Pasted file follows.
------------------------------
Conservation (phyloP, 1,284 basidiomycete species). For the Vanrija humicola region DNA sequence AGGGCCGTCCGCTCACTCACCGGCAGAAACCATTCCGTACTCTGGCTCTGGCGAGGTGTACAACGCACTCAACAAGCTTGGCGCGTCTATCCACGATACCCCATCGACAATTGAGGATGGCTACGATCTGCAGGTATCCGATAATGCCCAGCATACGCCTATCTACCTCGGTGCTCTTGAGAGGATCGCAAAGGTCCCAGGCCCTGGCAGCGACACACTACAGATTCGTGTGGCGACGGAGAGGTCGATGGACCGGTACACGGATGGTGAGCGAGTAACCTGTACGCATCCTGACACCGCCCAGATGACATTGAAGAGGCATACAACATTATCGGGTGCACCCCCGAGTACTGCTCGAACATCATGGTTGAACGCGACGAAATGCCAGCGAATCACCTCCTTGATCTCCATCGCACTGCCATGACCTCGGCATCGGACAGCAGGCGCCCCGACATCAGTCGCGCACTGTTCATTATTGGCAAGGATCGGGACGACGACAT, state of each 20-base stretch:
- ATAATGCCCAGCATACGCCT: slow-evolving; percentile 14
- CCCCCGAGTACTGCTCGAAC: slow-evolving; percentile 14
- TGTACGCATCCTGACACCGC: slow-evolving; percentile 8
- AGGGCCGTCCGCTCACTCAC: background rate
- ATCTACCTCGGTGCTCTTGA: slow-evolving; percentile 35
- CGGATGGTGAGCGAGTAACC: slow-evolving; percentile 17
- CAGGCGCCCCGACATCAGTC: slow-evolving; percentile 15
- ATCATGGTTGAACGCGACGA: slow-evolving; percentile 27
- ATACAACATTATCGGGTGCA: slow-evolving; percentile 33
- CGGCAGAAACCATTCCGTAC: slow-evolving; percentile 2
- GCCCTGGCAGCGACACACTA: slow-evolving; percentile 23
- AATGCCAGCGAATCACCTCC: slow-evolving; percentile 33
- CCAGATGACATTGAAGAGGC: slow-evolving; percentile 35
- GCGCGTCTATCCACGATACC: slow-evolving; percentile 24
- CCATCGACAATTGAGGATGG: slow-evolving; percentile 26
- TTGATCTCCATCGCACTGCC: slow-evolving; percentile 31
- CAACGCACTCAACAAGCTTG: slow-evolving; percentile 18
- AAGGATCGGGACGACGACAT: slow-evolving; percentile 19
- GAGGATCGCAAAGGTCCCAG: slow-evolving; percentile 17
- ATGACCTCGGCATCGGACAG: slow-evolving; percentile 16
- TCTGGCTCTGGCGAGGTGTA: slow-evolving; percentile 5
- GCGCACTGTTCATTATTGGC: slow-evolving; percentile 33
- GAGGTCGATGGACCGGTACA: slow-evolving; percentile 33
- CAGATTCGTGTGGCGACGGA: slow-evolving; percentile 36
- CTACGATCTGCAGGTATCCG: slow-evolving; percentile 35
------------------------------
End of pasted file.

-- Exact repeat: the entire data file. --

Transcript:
Conservation (phyloP, 1,284 basidiomycete species). For the Vanrija humicola region DNA sequence AGGGCCGTCCGCTCACTCACCGGCAGAAACCATTCCGTACTCTGGCTCTGGCGAGGTGTACAACGCACTCAACAAGCTTGGCGCGTCTATCCACGATACCCCATCGACAATTGAGGATGGCTACGATCTGCAGGTATCCGATAATGCCCAGCATACGCCTATCTACCTCGGTGCTCTTGAGAGGATCGCAAAGGTCCCAGGCCCTGGCAGCGACACACTACAGATTCGTGTGGCGACGGAGAGGTCGATGGACCGGTACACGGATGGTGAGCGAGTAACCTGTACGCATCCTGACACCGCCCAGATGACATTGAAGAGGCATACAACATTATCGGGTGCACCCCCGAGTACTGCTCGAACATCATGGTTGAACGCGACGAAATGCCAGCGAATCACCTCCTTGATCTCCATCGCACTGCCATGACCTCGGCATCGGACAGCAGGCGCCCCGACATCAGTCGCGCACTGTTCATTATTGGCAAGGATCGGGACGACGACAT, state of each 20-base stretch:
- ATAATGCCCAGCATACGCCT: slow-evolving; percentile 14
- CCCCCGAGTACTGCTCGAAC: slow-evolving; percentile 14
- TGTACGCATCCTGACACCGC: slow-evolving; percentile 8
- AGGGCCGTCCGCTCACTCAC: background rate
- ATCTACCTCGGTGCTCTTGA: slow-evolving; percentile 35
- CGGATGGTGAGCGAGTAACC: slow-evolving; percentile 17
- CAGGCGCCCCGACATCAGTC: slow-evolving; percentile 15
- ATCATGGTTGAACGCGACGA: slow-evolving; percentile 27
- ATACAACATTATCGGGTGCA: slow-evolving; percentile 33
- CGGCAGAAACCATTCCGTAC: slow-evolving; percentile 2
- GCCCTGGCAGCGACACACTA: slow-evolving; percentile 23
- AATGCCAGCGAATCACCTCC: slow-evolving; percentile 33
- CCAGATGACATTGAAGAGGC: slow-evolving; percentile 35
- GCGCGTCTATCCACGATACC: slow-evolving; percentile 24
- CCATCGACAATTGAGGATGG: slow-evolving; percentile 26
- TTGATCTCCATCGCACTGCC: slow-evolving; percentile 31
- CAACGCACTCAACAAGCTTG: slow-evolving; percentile 18
- AAGGATCGGGACGACGACAT: slow-evolving; percentile 19
- GAGGATCGCAAAGGTCCCAG: slow-evolving; percentile 17
- ATGACCTCGGCATCGGACAG: slow-evolving; percentile 16
- TCTGGCTCTGGCGAGGTGTA: slow-evolving; percentile 5
- GCGCACTGTTCATTATTGGC: slow-evolving; percentile 33
- GAGGTCGATGGACCGGTACA: slow-evolving; percentile 33
- CAGATTCGTGTGGCGACGGA: slow-evolving; percentile 36
- CTACGATCTGCAGGTATCCG: slow-evolving; percentile 35